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Yesterday I was in a meeting with a few of the fpKIDS staff team. After recently losing members of our team, we’re in a re-org mode and working through the realities of being down two staff members.

When we take inventory of the tasks and ongoing projects, a general sense of mental fatigue and worry hovers just under the surface.

This sense has little to do with the ability to take on more tasks.  Each team member is capable and willing to take on more.

It’s the understanding that as we increase our workload, the quality of our work declines.

That thought might be more palatable if our product was a series of widgets or trinkets that suffered from a lower level of excellence or some plastic whatchamacallit that doesn’t really have a major purpose in life.

But that’s not our product.

Our product is relationships and experiences.

Experiences for Kids

First and foremost, we work to create experiences for kids that engage them—physical and emotional environments that engage, nurture and connect with kids from infants all the way to preteen. That’s a broad range of development.

It means we’ve got to be knowledgeable about infancy, toddlerhood, preschool, and early to late elementary school age. Mix in there the variation of kids, like those with special needs, and it adds another layer of specialized skill.

It means that we are constantly asking the question, How will this impact a child? How will this connect with a child? How will this equip a child to know Jesus?

Experience for Volunteers

Every campus fpKIDS team is intentionally small. At most campuses, there is only one paid staff member. This means we have to walk out Ephesians 4:12 and equip other Christ-followers to do the works of the ministry. This is by design.

And as we equip volunteers to love, teach and build relationships with kids, we know that great volunteer experiences create longevity.

If a volunteer knows what they need to do and has the resources and skill to do it, then they feel like they can win. People won’t last long if they don’t feel like they can win. So great volunteer experiences is important.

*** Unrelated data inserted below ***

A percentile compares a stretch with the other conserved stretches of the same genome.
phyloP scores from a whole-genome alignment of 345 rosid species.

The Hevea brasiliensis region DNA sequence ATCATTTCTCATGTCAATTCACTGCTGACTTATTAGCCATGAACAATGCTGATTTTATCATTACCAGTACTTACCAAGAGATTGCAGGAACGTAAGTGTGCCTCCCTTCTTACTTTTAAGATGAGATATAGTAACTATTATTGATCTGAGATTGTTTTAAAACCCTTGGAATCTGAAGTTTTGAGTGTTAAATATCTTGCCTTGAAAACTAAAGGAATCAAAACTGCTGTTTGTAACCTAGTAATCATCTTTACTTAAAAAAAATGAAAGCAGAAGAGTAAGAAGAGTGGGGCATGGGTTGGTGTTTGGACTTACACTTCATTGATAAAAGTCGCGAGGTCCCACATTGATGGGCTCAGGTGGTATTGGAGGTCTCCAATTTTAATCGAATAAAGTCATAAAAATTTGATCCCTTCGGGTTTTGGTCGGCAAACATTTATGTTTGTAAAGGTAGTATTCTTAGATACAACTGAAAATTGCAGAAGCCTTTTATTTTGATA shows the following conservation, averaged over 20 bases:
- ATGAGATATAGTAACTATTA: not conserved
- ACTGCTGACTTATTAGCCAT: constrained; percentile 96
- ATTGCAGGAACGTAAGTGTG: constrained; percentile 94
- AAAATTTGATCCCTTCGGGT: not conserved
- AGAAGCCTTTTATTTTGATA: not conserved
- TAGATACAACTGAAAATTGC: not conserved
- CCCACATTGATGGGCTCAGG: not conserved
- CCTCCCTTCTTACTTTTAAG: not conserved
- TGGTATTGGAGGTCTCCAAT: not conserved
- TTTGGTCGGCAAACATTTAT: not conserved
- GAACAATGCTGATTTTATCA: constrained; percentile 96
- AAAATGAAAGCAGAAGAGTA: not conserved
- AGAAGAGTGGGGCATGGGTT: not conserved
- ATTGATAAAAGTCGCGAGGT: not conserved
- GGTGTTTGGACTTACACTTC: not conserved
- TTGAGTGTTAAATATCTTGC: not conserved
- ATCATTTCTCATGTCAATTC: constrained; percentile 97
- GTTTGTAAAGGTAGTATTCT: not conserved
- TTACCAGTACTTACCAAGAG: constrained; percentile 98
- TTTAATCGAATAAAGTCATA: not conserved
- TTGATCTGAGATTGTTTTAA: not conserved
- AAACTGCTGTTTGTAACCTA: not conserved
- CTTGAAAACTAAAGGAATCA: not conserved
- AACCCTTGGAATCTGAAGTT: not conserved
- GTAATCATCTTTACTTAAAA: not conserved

Relationships for Kids

Faith is transferred through relationship.

If you look back on every major turn in your personal journey, I promise there is a face and a name attached. Every time you drove a stake in the ground and chose to stretch yourself to believe something you’ve never dared to believe before, there is a relationship—a person attached to that decision. God uses relationships to nurture change. Especially spiritual change.

It’s our goal to equip volunteers to build relationships with kids so an adult can invest time, love, words and a multitude of other things into the heart of that child over time. (By the way, there’s this great book that talks about some of this. If it’s not on your reading list, add it to the top today: Losing Your Marbles, Playing for Keeps.)

Relationships for Volunteers

Let’s face it: Things are more fun when you get to do them with friends.

So we want to foster friendships within our volunteer team. It’s one of the main reasons we ask people to invite their friends to join the team. We know it will enrich their own volunteering experience. And (again) a great volunteer experience creates longevity.

These are our products.

And when a team is functioning at a deficit, these products suffer. That’s not very palatable.

What do we do about this? How do we move forward? What do we define as acceptable outcomes in a situation like ours?

Gina McClain is a speaker, writer and children’s ministry director at Faith Promise Church in Knoxville, Tenn.

For the original article, visit ginamcclain.com.

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